It sounds like Garden of Enchantment will be a fabulous exhibit. I would desperately love to get a chance to see these works in person!

For more information, visit The Montreal Museum of Fine Arts website

John William Waterhouse Exhibit in Montreal

The Montreal Museum of Fine Art has just announced an exhibit of John William Waterhouse’s work, set to open this fall.

The exhibit will run from October 1, 2009 through to February 7, 2010. The show was organized by the Groninger Museum in the Netherlands, with participation from the Royal Academy of Arts in London and the Montreal Museum of Fine Arts. It is expected to be the largest collection of his work ever on display, with paintings gathered from public and private collections across the globe. A number of the works have not been seen since Waterhouse’s own lifetime.

I’ve been so excited by the recent increase in Canadian exhibits focusing on Pre-Raphaelite and Pre-Raphaelite related artists. Now, if only they’d do one in Edmonton! (Perhaps when our new Edmonton art gallery opens?).

For those of you living in the UK (or lucky summertime visitors), the exhibit can be seen at London’s Royal Academy of Arts from June 27 – September 13, 2009.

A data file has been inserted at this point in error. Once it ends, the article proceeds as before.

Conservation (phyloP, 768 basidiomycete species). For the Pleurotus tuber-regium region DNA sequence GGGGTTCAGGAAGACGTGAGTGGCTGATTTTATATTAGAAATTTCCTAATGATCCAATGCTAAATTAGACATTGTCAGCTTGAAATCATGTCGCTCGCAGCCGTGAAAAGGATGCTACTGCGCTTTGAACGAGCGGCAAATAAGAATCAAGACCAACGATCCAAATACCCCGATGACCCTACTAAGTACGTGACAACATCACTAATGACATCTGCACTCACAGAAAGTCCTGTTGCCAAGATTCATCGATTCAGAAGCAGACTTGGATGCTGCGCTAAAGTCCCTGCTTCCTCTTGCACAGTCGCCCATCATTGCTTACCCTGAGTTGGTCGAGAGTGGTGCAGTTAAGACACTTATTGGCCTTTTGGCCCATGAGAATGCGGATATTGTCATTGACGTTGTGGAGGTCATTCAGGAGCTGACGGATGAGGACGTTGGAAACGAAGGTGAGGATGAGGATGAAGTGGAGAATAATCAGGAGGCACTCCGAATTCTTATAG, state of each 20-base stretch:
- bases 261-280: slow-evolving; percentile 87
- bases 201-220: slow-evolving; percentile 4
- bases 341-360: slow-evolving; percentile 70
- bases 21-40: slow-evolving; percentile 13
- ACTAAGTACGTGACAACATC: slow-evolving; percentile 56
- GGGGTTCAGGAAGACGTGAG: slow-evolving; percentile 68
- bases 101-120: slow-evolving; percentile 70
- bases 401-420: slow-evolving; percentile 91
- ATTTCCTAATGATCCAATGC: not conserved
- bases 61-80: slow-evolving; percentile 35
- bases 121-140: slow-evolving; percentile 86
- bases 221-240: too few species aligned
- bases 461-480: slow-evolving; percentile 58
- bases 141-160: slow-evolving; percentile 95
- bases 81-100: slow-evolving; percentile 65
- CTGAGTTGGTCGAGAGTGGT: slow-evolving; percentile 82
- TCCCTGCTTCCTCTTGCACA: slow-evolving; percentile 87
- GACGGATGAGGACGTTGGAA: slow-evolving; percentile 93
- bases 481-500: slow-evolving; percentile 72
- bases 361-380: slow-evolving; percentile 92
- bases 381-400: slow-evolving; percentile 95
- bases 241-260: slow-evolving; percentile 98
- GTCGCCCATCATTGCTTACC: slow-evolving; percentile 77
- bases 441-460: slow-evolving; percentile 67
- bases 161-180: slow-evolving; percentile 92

Image: Penelope and the Suitors, John William Waterhouse, 1912

Possessed: Announcing a New Pre-Raphaelite Musical!

What do you get when you combine Pre-Raphaelite art, an infamous love affair, and music? Possessed is a new musical that examines the life of Jane Burden, from her discovery by Dante Gabriel Rossetti to her meteoric rise to become one of the most popular and iconic models of her age, almost omnipresent in the paintings of the Pre-Raphaelites, particularly those of Dante Gabriel Rossetti. Possessed focuses on the relationship between Jane, her husband William Morris (“Topsy”) and Rossetti. The full cast also includes Bessy, the Morris’s housekeeper, Lizzie Siddal, Mr. Carter (the foreman of Morris & Co.), and Jane and William Morris’ two daughters, Jenny and May.

Playwright Teresa Howard became inspired to research Jane’s story following a William Morris exhibit at the Victoria and Albert Museum back in 1996. For Possessed, Howard (who has written a number of other plays) has teamed up with composer and arranger Steven Edis, who has written and arranged music for numerous theatre and television productions.